Cameron Freer






My research involves connections between computability, model theory, probability, and physics, including the computability and complexity theory of Bayesian inference, the model theory of probabilistic structures, and the statistics of large graphs.


I am Chief Scientist of Remine. At MIT I was an Instructor in Pure Mathematics 2008–2010, a Postdoctoral Fellow in the Computer Science and Artificial Intelligence Laboratory 2011–2013, and a Postdoctoral Associate in the Department of Brain and Cognitive Sciences 2013–2015. I was a Junior Researcher in the Mathematics Department of the University of Hawaii at Manoa 2010–2011, a Lyric Labs Visiting Fellow at Analog Devices 2013–2014, and a Research Scientist at Gamalon Labs 2013–2016.


Curriculum Vitae



On computability and disintegration, with Nate Ackerman and Daniel Roy, Mathematical Structures in Computer Science, to appear. arXiv:1509.02992.

A classification of orbits admitting a unique invariant measure, with Nate Ackerman, Aleksandra Kwiatkowska, and Rehana Patel, Annals of Pure and Applied Logic, 168, no. 1, 19–36, 2017. arXiv:1412.2735.

Priors on exchangeable directed graphs, with Diana Cai and Nate Ackerman, Electronic Journal of Statistics, 10, no. 2, 3490–3515, 2016. arXiv:1510.08440.

Invariant measures concentrated on countable structures, with Nate Ackerman and Rehana Patel, Forum of Mathematics Sigma 4, e17, 59 pp., 2016. arXiv:1206.4011.

Invariant measures via inverse limits of finite structures, with Nate Ackerman, Jaroslav Nešetřil, and Rehana Patel, European Journal of Combinatorics 52, 248–289, 2016. arXiv:1310.8147.

Feedback Turing computability, and Turing computability as feedback, with Nate Ackerman and Robert Lubarsky, in Proceedings of the 30th Annual ACM/IEEE Symposium on Logic in Computer Science (LICS 2015), 523–534, 2015.

Algorithmic aspects of Lipschitz functions, with Bjørn Kjos-Hanssen, André Nies, and Frank Stephan, Computability 3, 45–61, 2014. arXiv:1402.2429.

Towards common-sense reasoning via conditional simulation: legacies of Turing in Artificial Intelligence, with Daniel Roy and Joshua Tenenbaum, in Turing's Legacy: Developments from Turing's Ideas in Logic, ed. Rod Downey, ASL Lecture Notes in Logic 42, Cambridge University Press, 2014. arXiv:1212.4799.

Randomness extraction and asymptotic Hamming distance, with Bjørn Kjos-Hanssen, Selected Papers of the Ninth International Conference on Computability and Complexity in Analysis (CCA 2012), Logical Methods in Computer Science, 2013. arXiv:1008.0821.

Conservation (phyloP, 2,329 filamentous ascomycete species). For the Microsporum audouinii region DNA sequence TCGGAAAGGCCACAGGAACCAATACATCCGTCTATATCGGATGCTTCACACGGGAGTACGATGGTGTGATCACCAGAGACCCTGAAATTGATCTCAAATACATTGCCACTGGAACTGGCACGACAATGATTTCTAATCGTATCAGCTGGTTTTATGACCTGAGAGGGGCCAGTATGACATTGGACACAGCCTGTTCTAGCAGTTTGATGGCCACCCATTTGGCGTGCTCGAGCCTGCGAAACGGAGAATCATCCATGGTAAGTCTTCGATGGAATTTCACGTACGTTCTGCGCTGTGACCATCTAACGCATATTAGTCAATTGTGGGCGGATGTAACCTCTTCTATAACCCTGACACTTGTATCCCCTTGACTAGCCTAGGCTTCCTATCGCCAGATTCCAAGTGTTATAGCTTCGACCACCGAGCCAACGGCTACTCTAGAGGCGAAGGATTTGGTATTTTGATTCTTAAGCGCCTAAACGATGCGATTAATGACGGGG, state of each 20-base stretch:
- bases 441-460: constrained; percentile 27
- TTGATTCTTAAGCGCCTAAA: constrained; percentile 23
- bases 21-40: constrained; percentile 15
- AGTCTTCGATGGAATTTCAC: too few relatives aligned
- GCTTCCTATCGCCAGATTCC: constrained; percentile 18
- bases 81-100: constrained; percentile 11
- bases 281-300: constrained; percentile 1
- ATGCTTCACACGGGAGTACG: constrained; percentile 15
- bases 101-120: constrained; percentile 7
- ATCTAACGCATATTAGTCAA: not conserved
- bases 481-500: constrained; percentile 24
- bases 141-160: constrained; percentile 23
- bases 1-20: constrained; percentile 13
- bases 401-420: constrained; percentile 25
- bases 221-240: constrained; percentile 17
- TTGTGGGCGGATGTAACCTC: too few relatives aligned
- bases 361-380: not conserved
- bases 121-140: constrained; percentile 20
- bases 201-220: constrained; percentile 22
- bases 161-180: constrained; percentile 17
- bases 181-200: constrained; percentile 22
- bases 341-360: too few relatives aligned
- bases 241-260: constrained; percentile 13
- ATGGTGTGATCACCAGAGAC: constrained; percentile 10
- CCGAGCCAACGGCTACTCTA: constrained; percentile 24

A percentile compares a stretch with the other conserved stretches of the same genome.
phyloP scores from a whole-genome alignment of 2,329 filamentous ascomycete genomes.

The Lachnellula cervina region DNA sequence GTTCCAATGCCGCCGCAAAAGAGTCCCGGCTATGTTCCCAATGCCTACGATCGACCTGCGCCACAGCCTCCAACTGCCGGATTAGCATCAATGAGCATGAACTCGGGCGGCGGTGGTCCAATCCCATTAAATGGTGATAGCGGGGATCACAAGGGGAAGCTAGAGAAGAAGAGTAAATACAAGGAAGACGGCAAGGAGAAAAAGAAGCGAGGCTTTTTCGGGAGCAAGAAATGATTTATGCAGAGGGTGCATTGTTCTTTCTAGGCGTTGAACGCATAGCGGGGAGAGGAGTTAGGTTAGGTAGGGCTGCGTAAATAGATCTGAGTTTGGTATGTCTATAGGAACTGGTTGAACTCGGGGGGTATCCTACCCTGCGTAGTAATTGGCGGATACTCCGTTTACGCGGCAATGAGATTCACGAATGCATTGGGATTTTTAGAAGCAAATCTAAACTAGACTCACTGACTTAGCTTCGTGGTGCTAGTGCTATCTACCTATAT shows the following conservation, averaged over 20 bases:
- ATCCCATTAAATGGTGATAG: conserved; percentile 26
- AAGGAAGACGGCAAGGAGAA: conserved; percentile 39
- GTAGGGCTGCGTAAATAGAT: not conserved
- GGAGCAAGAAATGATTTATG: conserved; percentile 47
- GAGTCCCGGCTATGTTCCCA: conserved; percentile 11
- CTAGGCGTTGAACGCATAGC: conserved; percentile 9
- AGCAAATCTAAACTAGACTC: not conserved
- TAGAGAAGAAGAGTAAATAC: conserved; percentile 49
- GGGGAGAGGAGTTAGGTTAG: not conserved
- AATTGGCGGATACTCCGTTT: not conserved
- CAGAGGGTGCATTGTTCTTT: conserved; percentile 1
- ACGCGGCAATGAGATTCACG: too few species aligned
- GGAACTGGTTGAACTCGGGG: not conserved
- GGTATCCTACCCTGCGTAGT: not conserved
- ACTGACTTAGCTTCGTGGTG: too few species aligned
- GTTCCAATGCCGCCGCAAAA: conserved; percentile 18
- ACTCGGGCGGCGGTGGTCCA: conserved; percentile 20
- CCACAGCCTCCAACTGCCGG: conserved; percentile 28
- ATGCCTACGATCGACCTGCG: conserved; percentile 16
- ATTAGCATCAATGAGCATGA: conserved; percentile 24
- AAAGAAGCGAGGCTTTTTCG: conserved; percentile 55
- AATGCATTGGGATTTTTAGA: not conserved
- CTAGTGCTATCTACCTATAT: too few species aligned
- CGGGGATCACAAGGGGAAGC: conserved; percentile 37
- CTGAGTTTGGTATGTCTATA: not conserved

Causal entropic forces, with Alexander Wissner-Gross, Physical Review Letters 110, 168702, 2013. Supplemental Material.

A notion of a computational step for Partial Combinatory Algebras, with Nate Ackerman, in Proceedings of the 10th Annual Conference on Theory and Applications of Models of Computation (TAMC 2013), LNCS Vol. 7876, 133–143, 2013.

Computable de Finetti measures, with Daniel Roy, Annals of Pure and Applied Logic 163, no. 5, 530–546, 2012. arXiv:0912.1072.

Noncomputable conditional distributions, with Nate Ackerman and Daniel Roy, in Proceedings of the 26th Annual IEEE Symposium on Logic in Computer Science (LICS 2011), 107–116, 2011.

Relativistic statistical arbitrage, with Alexander Wissner-Gross, Physical Review E 82, 056104, 2010.

Posterior distributions are computable from predictive distributions, with Daniel Roy, in Proceedings of the 13th International Conference on Artificial Intelligence and Statistics (AISTATS 2010), Journal of Machine Learning Research (JMLR) Workshop and Conference Proceedings 9, 2010.

Computable exchangeable sequences have computable de Finetti measures, with Daniel Roy, in Mathematical Theory and Computational Practice, Proceedings of Computability in Europe (CiE 2009), LNCS Vol. 5635, 218–231, 2009.



On the computability of graph Turing machines, with Nate Ackerman. arXiv:1703.09406.

An iterative step-function estimator for graphons, with Diana Cai and Nate Ackerman. arXiv:1412.2129.

On the computability of conditional probability, with Nate Ackerman and Daniel Roy. arXiv:1005.3014.


PhD Thesis

Models with High Scott Rank, PhD thesis, Harvard University, 2008.



System and method for relativistic statistical securities trading, with Alexander Wissner-Gross, U.S. Patent 8,635,133 (2014).


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